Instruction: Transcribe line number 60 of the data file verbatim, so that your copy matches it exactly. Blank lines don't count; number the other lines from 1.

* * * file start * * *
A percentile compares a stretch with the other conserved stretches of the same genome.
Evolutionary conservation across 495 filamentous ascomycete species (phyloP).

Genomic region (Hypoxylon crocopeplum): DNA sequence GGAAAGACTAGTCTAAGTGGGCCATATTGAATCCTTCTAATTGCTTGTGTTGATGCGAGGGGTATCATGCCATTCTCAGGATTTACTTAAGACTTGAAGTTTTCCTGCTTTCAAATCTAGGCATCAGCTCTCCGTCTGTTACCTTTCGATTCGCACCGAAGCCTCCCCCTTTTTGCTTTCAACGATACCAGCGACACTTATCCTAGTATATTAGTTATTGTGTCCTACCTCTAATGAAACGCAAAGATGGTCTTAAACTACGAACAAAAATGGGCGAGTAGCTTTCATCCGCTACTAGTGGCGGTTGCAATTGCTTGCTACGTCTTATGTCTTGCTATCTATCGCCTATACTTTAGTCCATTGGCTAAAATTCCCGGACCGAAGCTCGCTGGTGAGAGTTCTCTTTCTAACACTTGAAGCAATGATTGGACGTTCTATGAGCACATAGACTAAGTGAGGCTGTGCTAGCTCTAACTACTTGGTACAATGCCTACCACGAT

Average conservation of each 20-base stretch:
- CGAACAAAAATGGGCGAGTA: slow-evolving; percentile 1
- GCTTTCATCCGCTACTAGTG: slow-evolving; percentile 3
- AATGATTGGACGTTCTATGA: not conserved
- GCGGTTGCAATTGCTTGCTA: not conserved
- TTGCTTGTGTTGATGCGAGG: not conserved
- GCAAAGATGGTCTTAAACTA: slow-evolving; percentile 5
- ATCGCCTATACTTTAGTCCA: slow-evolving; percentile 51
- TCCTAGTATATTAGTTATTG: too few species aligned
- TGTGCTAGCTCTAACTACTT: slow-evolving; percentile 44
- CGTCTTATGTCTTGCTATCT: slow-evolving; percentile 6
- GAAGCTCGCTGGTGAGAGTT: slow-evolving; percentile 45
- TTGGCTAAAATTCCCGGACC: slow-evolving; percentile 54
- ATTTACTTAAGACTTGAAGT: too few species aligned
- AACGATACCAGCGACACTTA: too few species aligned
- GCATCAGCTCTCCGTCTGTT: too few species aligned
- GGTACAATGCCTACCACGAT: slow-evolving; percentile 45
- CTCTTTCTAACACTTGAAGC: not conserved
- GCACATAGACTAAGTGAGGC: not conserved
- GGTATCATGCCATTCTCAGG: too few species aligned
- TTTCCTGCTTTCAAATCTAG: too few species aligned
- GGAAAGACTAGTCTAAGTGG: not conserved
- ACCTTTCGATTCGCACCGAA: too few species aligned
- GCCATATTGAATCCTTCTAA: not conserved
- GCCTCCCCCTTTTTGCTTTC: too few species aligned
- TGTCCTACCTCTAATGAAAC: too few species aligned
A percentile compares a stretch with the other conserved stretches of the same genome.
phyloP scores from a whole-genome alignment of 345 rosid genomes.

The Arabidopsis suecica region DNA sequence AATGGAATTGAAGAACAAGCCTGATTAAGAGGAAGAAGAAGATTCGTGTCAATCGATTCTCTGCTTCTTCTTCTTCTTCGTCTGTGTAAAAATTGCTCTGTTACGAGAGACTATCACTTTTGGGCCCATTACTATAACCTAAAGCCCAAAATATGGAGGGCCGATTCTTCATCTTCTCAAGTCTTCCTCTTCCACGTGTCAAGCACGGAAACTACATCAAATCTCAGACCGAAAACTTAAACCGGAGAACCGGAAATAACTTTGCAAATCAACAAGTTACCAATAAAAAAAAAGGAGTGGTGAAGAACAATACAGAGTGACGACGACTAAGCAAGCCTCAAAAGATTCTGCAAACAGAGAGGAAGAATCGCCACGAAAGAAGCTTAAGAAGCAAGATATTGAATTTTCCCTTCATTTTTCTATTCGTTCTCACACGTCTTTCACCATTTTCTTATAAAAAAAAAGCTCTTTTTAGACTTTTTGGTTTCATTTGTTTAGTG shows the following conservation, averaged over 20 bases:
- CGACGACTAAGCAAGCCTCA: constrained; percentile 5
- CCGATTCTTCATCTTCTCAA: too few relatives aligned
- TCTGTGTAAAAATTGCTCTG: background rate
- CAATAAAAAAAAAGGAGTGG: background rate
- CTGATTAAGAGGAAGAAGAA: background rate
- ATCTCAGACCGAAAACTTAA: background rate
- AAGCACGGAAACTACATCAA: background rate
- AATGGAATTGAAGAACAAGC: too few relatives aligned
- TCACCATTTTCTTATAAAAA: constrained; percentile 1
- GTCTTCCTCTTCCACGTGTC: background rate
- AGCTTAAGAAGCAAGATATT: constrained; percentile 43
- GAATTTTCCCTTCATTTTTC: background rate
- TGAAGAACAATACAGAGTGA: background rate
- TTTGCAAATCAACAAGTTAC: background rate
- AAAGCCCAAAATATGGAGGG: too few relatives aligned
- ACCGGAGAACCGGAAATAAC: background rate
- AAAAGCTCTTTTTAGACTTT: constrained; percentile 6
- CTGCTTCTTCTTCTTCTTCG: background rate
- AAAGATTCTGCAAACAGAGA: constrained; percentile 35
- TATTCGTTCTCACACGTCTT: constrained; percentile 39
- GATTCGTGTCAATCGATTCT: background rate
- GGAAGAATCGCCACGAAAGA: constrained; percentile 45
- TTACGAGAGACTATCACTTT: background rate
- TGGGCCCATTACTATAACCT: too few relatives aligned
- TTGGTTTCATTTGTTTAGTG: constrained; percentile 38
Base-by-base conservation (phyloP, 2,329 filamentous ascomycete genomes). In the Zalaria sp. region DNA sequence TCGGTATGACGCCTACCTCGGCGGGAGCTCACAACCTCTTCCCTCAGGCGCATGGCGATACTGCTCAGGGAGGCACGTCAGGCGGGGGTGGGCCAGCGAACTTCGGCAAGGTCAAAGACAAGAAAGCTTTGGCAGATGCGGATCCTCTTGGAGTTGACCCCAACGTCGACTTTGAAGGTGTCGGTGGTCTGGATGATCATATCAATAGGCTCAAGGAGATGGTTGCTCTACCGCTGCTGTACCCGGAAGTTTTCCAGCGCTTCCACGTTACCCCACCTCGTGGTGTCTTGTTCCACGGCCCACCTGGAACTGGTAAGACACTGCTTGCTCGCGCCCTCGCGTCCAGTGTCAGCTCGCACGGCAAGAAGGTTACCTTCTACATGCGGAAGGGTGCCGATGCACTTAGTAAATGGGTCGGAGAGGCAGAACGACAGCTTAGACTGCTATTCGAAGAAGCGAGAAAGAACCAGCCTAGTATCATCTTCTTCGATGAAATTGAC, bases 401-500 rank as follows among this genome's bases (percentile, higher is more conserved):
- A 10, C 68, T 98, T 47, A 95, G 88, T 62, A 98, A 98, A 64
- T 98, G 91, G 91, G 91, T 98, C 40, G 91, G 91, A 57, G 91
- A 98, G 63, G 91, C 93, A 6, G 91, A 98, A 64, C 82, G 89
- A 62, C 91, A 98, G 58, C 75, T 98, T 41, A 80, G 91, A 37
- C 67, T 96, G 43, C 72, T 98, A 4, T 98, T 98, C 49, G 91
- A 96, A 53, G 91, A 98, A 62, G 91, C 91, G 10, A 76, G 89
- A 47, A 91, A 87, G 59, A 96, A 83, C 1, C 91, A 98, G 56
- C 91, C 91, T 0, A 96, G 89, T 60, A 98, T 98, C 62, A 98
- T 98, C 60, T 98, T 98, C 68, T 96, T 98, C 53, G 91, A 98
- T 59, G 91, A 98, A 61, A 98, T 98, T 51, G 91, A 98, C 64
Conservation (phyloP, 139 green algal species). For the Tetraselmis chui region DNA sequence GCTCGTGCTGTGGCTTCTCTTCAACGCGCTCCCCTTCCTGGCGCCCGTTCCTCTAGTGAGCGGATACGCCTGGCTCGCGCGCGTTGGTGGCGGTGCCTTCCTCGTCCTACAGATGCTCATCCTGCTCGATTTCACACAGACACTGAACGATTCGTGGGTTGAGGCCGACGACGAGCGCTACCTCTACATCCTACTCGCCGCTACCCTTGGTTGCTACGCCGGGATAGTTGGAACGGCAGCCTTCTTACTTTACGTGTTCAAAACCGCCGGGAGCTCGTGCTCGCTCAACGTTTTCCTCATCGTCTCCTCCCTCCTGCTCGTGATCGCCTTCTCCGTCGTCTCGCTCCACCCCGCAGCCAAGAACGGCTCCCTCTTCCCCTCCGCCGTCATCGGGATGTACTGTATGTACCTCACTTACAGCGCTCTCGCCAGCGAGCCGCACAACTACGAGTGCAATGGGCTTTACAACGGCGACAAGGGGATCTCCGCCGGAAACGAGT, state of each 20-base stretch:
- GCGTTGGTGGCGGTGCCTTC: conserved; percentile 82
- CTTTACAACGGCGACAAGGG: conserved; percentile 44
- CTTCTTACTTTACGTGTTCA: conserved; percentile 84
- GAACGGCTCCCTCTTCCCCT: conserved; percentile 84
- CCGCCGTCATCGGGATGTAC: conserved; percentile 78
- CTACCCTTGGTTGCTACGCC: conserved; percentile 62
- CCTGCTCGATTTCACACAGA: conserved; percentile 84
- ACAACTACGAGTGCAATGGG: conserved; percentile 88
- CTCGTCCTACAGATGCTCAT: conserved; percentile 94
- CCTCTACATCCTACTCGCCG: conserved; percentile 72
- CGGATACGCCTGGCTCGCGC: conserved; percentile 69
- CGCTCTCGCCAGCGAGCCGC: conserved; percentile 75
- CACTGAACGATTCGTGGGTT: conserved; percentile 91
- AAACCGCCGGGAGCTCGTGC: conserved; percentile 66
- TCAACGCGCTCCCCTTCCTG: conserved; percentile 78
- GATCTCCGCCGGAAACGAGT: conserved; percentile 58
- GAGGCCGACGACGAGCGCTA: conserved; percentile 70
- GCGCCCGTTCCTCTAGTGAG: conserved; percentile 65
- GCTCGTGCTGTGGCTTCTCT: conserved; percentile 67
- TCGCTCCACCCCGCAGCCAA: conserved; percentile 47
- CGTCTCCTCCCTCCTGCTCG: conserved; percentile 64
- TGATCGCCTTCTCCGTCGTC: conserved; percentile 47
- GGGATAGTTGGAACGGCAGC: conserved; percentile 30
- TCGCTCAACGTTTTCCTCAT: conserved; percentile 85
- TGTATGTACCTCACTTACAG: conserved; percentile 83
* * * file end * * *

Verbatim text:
- T 98, G 91, G 91, G 91, T 98, C 40, G 91, G 91, A 57, G 91